Finally, the overall management of delirium in critically ill patients should not lag. We should try to seek new tools in the new and promising technologies. For example, a new study protocol published a few months ago will try to assess the use of virtual reality stimulation as part of the multi-component strategies (Naef et al. 2021). There have already been publications regarding this topic, showing the feasibility, usability, and acceptance of virtual reality stimulation as a new non-pharmacological intervention to comfort patients during their stay in the ICU (Gerber et al. 2017; Gerber et al. 2019). On the other hand, machine learning could predict delirium, especially in the postoperative population (Wang et al. 2020; Fliegenschmidt et al. 2021). In another published study (Davoudi et al. 2019), pervasive monitoring and machine learning were continuously used to assess delirium and agitation. Camera and accelerometers were employed to record facial expressions and movements, and a pre-trained neural network was used for facial recognition and expression detection through single elements.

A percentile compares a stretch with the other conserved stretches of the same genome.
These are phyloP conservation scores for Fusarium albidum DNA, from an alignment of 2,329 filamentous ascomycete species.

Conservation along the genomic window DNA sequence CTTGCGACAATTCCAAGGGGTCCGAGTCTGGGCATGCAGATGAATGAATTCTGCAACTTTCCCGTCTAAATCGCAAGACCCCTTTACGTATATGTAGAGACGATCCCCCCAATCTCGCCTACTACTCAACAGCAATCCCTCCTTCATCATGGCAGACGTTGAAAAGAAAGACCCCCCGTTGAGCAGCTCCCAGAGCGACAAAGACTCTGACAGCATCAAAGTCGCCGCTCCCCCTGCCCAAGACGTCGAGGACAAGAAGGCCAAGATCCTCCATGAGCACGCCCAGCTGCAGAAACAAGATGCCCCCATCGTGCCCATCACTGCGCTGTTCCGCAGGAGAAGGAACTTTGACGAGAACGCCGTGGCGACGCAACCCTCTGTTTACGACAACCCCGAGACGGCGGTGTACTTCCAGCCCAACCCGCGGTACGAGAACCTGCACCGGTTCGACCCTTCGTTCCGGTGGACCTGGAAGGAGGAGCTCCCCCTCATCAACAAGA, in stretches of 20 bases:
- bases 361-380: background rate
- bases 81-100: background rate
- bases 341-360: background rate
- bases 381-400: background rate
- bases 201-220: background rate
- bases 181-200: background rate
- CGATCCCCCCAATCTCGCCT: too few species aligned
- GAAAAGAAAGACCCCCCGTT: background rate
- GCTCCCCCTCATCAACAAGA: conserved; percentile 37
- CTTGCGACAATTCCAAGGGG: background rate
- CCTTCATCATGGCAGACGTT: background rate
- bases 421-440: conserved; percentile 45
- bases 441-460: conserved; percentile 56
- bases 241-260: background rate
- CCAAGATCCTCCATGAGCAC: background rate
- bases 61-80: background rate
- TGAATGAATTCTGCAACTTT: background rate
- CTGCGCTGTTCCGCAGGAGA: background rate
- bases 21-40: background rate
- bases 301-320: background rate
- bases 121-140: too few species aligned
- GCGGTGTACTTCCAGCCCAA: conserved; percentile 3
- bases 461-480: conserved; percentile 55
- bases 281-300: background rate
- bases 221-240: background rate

We cannot rest on our laurels. The impact of delirium on the critically ill patient, both short and long-term, compels us to keep searching and investigating. Only then will we be able, at some point, to reduce the incidence and prevalence of delirium. Only then may we find a new solution or new drug that will help our delirious patients, reducing the physical, emotional, and social impact associated with delirium.
APACHE II Acute Physiology and Chronic Health Disease Classification System II
AUROC Area under the receiver operating characteristic
CAM-ICU Confusion Assessment Method for the ICU
CAM-ICU-7 Confusion Assessment Method for the ICU 7 (points) delirium severity scale
CAM-S Confusion Assessment Method – Severity Scale
COS Core Outcome Set DRS Delirium Rating Scale
DRS-R-98 Delirium Rating Scale-Revised 98 assessments
DSM Diagnostic and statistical manual of mental disorders
E-PRE-DELIRIC Early prediction of delirium in ICU patients
HR Hazard ratio
ICDSC Intensive Care Delirium Screening Checklist
ICU Intensive care unit OR Odds ratio
PRE-DELIRIC Prediction of delirium in ICU patients
RCT Randomised controlled trial
Conflict of Interest
F Gordo has performed consultancy work and formation for Medtronic. The other authors have no competing interests.